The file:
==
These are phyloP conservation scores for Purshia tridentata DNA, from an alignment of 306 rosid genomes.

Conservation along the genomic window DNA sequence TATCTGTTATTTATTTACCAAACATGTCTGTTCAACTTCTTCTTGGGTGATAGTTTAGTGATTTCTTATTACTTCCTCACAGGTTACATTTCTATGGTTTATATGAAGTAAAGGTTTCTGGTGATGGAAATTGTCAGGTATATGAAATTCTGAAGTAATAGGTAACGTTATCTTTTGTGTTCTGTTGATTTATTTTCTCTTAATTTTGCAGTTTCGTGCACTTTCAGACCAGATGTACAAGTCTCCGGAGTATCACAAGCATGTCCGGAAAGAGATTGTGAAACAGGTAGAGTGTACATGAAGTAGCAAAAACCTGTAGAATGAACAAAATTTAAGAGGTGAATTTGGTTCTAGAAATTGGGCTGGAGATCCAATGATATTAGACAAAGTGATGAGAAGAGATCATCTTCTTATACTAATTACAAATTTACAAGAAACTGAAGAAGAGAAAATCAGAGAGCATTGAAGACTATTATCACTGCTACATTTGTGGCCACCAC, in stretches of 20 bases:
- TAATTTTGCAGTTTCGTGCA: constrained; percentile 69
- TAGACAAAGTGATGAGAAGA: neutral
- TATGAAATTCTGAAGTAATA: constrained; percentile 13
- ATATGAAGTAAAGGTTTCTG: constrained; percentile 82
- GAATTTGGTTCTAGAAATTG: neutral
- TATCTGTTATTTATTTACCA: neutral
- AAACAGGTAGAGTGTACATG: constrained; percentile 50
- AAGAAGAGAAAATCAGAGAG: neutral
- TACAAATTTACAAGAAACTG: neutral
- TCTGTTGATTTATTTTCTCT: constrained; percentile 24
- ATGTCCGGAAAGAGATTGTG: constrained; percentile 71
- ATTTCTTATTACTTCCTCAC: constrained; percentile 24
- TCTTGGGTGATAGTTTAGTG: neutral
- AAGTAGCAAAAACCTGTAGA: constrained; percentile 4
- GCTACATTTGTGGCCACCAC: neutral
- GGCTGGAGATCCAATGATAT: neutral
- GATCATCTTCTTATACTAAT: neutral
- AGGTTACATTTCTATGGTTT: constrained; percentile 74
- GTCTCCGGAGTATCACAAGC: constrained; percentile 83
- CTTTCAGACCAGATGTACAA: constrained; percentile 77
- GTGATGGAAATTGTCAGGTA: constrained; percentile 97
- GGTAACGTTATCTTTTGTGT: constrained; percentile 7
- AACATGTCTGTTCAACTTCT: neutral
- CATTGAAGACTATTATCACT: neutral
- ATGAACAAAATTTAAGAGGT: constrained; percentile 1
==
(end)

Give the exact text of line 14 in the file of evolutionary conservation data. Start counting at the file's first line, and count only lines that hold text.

- ATTTCTTATTACTTCCTCAC: constrained; percentile 24